A long time ago, I realized that I was going to have to, in certain ways, take care of myself. That didn’t mean that no one cared about me or that I had to get a salaried job as a kid, but sometime in the years from 6th grade to high school, it was quite evident that my life as a kid was not the same “kid life” that my buddies had.
When I was not quite 11, my parents separated and, in the summer before 6th grade, my mom and I moved from our family home to a temporary stay at a residential hotel. Living in an apartment hotel with Mom (I’m an “only child”) that summer was a realization that my life as a kid that I had known was now different from anything else I’d experienced or even witnessed.
Quite soon, Mom went back to MD training for a Specialty Board, we moved to a real apartment when school started and I spent most of my time there, at the playground or in the apartment with our Spanish-speaking housekeeper. I guess everyone was lucky because I was responsible and reliable and life was lots less complicated in the early 60’s than it is now. I did my homework, talked on the phone to my friends, had some weekend plans (when I was not with my Dad) and read a lot of books. I also made great friends with the kids in the apartment buildings nearby. School was close to us and it was a busy neighborhood. Many Saturdays were with my dad till he moved away.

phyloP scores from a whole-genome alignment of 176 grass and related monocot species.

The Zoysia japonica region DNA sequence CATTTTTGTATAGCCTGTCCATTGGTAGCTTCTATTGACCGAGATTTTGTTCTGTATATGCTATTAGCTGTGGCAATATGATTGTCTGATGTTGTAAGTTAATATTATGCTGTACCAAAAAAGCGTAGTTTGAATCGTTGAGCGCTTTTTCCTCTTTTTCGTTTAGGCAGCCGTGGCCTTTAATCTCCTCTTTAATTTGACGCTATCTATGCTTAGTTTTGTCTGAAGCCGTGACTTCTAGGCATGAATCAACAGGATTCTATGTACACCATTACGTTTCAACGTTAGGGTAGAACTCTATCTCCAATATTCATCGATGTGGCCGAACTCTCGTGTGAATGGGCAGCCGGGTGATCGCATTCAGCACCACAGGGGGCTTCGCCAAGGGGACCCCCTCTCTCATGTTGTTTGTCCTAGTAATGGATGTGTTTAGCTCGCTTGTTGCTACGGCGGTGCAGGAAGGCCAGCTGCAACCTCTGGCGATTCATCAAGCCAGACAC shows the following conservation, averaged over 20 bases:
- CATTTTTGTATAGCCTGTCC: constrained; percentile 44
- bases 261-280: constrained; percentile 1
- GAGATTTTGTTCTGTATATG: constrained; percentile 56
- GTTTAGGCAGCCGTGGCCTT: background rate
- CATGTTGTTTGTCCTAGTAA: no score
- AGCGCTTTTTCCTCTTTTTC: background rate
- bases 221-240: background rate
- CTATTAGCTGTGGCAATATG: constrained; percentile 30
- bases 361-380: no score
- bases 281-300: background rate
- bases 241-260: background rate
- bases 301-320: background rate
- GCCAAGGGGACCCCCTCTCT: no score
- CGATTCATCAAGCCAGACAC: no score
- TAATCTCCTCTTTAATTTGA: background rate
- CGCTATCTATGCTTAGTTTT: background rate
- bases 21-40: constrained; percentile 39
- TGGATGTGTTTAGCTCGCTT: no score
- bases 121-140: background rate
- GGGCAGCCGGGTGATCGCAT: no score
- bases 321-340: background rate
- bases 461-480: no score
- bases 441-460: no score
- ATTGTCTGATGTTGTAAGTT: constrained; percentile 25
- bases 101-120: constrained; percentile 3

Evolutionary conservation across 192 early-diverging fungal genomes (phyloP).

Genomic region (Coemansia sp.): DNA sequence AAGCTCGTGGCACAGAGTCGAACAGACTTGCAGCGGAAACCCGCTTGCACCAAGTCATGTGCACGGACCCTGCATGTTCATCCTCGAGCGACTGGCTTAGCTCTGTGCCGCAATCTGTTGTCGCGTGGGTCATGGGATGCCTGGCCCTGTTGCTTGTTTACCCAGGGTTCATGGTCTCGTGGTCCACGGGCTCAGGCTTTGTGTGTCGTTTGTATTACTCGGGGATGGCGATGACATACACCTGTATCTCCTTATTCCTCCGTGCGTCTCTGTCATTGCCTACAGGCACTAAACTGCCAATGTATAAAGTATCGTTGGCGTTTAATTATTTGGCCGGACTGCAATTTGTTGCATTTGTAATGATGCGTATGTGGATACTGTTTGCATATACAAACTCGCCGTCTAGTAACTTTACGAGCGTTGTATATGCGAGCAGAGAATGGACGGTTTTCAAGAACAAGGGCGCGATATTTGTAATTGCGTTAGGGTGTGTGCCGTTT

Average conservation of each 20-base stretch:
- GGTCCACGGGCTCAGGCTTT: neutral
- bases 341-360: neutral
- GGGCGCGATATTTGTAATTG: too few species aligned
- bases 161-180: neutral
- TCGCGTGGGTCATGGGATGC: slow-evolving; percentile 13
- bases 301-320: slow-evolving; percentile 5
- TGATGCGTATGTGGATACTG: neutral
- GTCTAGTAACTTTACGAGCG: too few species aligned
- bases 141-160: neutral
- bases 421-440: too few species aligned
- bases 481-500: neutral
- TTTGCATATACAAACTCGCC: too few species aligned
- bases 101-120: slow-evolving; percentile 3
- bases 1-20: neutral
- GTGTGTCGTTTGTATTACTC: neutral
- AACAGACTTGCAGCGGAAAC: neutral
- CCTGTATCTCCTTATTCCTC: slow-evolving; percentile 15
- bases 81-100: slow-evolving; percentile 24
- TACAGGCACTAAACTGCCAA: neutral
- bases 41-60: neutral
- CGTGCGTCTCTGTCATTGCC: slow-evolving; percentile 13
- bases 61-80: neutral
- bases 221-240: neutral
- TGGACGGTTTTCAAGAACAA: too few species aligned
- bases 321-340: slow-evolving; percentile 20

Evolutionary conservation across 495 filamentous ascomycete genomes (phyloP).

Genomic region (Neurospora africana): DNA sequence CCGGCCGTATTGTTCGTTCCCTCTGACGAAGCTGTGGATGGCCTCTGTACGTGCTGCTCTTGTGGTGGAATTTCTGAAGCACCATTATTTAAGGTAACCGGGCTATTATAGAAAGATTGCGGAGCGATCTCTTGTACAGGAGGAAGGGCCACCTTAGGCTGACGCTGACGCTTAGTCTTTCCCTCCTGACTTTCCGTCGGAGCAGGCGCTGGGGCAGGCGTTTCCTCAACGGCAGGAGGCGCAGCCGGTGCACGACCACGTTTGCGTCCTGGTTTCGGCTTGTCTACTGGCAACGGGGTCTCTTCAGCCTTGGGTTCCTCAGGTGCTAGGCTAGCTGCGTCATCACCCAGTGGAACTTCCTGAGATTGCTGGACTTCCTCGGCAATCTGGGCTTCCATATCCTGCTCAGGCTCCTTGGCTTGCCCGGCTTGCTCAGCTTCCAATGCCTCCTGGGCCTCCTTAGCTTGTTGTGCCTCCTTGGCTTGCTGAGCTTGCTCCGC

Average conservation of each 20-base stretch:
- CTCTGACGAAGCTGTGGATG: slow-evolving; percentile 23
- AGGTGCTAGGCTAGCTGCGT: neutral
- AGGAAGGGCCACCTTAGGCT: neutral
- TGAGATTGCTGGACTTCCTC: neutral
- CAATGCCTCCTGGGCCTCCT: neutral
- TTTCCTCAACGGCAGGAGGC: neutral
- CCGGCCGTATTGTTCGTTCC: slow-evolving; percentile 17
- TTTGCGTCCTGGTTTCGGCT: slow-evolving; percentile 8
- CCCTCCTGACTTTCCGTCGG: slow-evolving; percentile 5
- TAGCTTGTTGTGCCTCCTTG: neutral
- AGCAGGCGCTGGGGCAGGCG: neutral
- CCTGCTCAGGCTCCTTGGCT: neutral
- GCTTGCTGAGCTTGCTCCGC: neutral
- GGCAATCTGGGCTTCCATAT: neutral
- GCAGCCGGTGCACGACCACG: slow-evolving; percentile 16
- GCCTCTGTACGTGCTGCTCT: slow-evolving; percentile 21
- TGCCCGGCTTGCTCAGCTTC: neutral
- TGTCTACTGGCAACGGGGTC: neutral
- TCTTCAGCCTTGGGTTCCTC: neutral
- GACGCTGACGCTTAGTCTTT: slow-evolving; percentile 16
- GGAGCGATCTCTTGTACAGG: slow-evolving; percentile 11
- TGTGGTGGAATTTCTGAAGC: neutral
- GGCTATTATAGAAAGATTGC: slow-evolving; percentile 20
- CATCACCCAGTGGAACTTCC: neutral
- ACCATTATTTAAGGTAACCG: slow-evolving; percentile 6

My homework was always done on time and my grades were good! Life was not boring, but I never seemed to get into trouble – neither did my friends.
I’m an Interior Designer now, and I remember helping my mom rearrange furniture as we kept trading sleeping spaces from room to room and somehow finally settled on a layout that should have always made sense. There were only so many rooms and I moved into most of them at one point! I started cooking sometime after 6-7th grade because I hated being chubby and being teased, so I figured out what to do for myself. As I put this memory together, there does not seem to be a moment, but rather a cluster of events out of my control that made me grow up. I knew that traveling on a plane to see my dad and making a grocery list for myself at about 12 years old was not what most other kids did. They probably didn’t read “Exodus” when they were 11 or 12 either.
From time to time, I have been told that I “raised myself”. That’s certainly an exaggeration because my parents were always both involved and my mom went back to a normal life when I got to high school (inasmuch as there were only 8 female professors at NU Med in the 60’s.) She worked into her 80’s and had the same housekeeper till 1977 – after I was on my own and a mom! No one officially taught me to do laundry or cook, but I did help Mom put together her data for Tax Time every year!
So, I suppose the “moment” was when I was about 11 or 12 years old – maybe 13 or 14, and spent so much time by myself. It may not have been “sink or swim”, but had not I been capable, thoughtful, able to deliberate and gotten used to making my own choices, I would have remained a child much longer.
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